Friday, June 19, 2009

The Talent Code

I read an interesting book couple of weeks ago. The Talent Code by Daniel Coyle. While the whole book is really good I particularly liked the section explaining the "sudden" appearance of extraordinary talents - like Brazilian football players, Bronte's sisters, Mozart, venetian sculptors and painters and so on. How it's believed that all those people were simply born with great talent and their great work just happened. And how the reality was almost a total opposite. The main idea behind the book is that no matter what you do, in order to achieve a world class skill you need to spend 10,000 hours in practice. The skill is basically "neural connections" in the brain. Those connections are created during practice but what determines the level of the skill is the "quality" of those connections. What increases the quality of the connection is myelin by insulating nerve fibers. The 10,000 hours is necessary to create sufficient myelin. What's interesting is that it's not just any practice - the best results are achieved in "deep practice".

The author goes on to explain how any of the great talents already had their 10,000 hours clocked in by the time they were "discovered". How bronte's sisters had written tens of training books before Jane Eyre or Wuthering Heights, how Mozart had his 10,000 hours of practice in very early age and how venetian painters and sculptors got their hours of training in apprenticeship. They were not born great but started from scratch and achieved their greatness by increasingly improving their skills. Interesting thing is that the apprenticeship didn't mean that they would simply paint the whole day and after 10 years became masters. No - they had to do all sorts of things - especially all sorts of "low level things" - like setting the canvas, preparing chisels and so on for their masters. Only after they learnt the basics could they move on to more difficult things. And this is what basically constitutes the "deep training" - choose a goal just outside your comfort zone and keep on failing until you achieve it. Then repeat the process. 

To sidetrack a bit to IT - this is where I think today's system breaks down. Software development is hard. And it only starts with the technical skills - you still need to understand the domain (when working on accounting system you have to have a very solid understanding of accounting), you have to be able to work with people and translate their ideas and feelings about something they've never seen to reality. And there is no magic shortcut - you have to have your 10,000 hours clocked in before you can really do something.  Programming is like writing - just like bronte's sisters - you have to write a lot a lot a lot and about everything you can find - only then your writing will start making sense. Unfortunately, I wouldn't really count any hours spent at school. Maybe it's an unfortunate situation around here - but the IT schools here are set to producing CIO's making decisions on a golf course rather than doing programing or any other actual IT work. To their defense that's pretty much what market here wants - most of the fresh grads from IT will find a good shake-leg work in a bank or MNC paying at least $10,000 per month. I meet quite a few of those people in my trainings or recently, as the banks scale down certain areas, in interviews.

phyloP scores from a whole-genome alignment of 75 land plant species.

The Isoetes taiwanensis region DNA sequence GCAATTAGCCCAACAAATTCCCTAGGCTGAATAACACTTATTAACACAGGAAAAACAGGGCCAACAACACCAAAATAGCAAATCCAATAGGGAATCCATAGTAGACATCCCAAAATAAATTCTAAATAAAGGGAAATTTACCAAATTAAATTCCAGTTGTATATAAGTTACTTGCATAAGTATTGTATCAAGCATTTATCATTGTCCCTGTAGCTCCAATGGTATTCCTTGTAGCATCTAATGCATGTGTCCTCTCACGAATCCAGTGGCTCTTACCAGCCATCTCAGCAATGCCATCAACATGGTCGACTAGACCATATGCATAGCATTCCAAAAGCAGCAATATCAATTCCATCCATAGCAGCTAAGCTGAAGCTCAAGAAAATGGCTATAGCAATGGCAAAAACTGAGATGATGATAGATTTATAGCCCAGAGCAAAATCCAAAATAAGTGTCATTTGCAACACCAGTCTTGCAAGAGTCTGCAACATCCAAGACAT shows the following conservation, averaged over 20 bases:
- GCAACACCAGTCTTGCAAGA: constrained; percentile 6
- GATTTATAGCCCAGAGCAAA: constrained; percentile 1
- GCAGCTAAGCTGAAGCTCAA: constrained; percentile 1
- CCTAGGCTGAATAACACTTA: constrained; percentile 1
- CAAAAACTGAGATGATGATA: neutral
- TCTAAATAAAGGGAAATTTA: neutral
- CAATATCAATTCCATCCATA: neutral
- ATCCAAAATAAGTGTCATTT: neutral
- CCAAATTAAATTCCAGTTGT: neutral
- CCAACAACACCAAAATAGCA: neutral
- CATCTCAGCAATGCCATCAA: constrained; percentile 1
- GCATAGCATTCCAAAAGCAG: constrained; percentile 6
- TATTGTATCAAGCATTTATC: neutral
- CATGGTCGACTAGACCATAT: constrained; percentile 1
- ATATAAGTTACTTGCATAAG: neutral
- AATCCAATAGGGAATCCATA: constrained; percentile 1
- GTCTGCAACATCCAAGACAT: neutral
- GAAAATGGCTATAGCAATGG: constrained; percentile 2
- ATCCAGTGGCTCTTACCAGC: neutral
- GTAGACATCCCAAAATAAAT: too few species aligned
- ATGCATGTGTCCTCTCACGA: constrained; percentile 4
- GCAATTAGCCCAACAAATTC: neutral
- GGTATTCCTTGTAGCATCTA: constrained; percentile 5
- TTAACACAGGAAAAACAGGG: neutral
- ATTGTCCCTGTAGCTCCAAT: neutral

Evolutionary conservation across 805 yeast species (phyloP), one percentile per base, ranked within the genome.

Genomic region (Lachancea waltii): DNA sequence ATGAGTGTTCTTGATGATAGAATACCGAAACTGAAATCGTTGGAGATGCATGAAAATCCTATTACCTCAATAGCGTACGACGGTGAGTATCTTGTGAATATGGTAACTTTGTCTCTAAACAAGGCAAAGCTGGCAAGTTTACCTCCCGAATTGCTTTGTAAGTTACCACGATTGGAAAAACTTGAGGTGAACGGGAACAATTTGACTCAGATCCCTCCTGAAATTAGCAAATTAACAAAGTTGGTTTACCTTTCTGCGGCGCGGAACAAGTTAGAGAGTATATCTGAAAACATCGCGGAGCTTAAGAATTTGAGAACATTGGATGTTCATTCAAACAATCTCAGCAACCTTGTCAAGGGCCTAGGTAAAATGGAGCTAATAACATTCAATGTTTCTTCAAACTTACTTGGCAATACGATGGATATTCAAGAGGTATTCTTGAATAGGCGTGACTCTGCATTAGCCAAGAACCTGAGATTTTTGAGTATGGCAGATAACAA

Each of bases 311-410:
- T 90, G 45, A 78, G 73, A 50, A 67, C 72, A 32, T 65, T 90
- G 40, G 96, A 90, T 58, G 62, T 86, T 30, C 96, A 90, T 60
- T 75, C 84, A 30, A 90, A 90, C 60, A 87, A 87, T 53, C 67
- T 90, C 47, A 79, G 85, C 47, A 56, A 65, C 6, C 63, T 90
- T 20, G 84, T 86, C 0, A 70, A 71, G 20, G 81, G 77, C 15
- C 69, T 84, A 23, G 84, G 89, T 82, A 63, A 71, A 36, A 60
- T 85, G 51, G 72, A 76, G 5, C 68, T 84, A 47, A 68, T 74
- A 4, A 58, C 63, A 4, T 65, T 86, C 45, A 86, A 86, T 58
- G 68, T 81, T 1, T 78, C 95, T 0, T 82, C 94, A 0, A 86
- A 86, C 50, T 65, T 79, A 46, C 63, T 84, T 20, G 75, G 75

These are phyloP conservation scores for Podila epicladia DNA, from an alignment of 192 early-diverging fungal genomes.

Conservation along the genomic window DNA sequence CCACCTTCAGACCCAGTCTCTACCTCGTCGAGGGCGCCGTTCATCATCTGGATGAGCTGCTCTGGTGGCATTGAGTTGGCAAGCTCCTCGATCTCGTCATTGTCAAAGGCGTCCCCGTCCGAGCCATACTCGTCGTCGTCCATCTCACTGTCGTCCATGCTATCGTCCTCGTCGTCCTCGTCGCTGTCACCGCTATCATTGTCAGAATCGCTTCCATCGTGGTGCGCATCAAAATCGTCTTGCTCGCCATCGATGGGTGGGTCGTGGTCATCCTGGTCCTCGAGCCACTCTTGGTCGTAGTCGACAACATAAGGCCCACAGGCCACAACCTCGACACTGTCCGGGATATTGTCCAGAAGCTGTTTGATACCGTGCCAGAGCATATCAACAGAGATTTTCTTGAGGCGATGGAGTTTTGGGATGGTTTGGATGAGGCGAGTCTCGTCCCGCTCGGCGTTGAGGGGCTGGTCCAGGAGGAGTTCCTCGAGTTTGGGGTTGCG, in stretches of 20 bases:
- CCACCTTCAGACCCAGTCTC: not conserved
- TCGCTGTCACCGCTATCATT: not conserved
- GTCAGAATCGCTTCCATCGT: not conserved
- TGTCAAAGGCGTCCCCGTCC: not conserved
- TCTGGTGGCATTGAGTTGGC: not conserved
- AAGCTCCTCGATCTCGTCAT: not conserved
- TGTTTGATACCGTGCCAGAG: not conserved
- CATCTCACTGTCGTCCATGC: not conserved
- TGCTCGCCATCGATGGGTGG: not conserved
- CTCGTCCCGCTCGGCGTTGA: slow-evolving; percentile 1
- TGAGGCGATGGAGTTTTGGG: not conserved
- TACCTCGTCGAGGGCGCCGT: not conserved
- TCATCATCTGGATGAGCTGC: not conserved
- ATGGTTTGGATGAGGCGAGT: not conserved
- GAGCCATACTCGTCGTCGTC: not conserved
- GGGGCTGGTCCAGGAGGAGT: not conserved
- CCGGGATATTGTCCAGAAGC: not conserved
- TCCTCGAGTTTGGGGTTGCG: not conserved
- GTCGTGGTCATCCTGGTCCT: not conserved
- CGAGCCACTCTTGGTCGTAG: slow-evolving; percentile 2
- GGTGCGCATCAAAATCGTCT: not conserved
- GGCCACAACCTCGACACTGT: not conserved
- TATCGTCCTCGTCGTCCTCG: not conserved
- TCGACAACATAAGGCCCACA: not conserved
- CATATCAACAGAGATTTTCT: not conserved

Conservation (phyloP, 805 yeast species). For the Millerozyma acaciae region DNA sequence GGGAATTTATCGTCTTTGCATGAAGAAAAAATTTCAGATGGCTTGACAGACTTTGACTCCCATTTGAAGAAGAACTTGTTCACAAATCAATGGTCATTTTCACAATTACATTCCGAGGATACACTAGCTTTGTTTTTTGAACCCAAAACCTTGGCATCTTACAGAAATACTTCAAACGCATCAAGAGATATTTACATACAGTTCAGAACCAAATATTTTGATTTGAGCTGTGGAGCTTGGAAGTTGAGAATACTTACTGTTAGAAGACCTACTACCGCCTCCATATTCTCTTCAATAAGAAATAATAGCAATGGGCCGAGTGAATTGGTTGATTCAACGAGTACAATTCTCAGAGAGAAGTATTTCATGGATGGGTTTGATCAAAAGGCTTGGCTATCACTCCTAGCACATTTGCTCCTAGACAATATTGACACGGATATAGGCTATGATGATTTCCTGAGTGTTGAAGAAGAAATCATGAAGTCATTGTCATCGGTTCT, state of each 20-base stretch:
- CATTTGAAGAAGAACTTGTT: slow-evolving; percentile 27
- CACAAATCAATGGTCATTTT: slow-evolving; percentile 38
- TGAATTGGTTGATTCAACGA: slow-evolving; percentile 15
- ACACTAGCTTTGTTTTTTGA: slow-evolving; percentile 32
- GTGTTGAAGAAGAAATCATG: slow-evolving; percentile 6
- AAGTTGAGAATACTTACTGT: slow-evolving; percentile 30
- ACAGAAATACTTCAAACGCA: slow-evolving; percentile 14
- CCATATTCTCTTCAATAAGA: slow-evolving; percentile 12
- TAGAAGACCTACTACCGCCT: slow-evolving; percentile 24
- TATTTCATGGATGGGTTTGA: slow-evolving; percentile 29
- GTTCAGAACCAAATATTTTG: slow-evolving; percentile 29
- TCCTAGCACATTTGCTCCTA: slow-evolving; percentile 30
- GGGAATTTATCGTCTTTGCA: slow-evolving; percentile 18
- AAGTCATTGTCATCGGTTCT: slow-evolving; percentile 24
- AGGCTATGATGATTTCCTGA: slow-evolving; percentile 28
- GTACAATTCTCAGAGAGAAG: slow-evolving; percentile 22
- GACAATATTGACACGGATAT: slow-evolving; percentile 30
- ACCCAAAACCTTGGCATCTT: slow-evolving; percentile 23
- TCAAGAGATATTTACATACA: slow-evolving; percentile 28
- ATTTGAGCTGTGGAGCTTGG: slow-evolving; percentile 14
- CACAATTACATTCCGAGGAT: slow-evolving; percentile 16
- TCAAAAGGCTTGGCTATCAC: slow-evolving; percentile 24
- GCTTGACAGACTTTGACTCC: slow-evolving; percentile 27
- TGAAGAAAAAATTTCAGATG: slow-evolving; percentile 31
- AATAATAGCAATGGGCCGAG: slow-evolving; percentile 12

Anyway, my point here was that only very very few people in IT are willing (or forced) to go through the whole journey - from setting up networks, installing computers, moving to servers, maintaining different operating systems, doing backup / recovery, working with databases, optimizing databases, writing SQL, programming in several languages for several years, understanding patterns going through several releases and so on. And none of that means "I used MS Access in 3rd semester".

Another interesting thing was the difference between masters and beginners. The difference was explained on chess players. The difference between chess masters and beginners is that masters can remember the whole board set up on one look. There is a twist, though. They could only remember the set up from an actual game. If the figures were in random order the chess masters photographic memory vanished. The reason why chess masters could remember the board setup from actual games is because they were not seeing the individual pieces - they were seeing the patterns. 

I picked up the book because I wanted to know more about how people learn - I wanted to understand why after a year of training and working some of my employees are not able to do even a simple task, why is it that they spent a week installing a server without any success while somebody else can do the same work in 1 hour. Why some spend months and months programming a piece of functionality creating a total mess and somehow not "seeing" the simple solution that can be finished in a few hours or days. I used to be especially puzzled about the not seeing part. Even after showing them the simple solution they just couldn't understand it and had to go a big round of all possible wrong ways to arrive at the same solution. I guess some of them see patterns while others see thousands of lines of commands. As a result, in the light of the book's 10,000 hours I start to look very differently at this kind of things. The good news is: it's learnable. The bad news is: it may take 10 years for someone to learn it.


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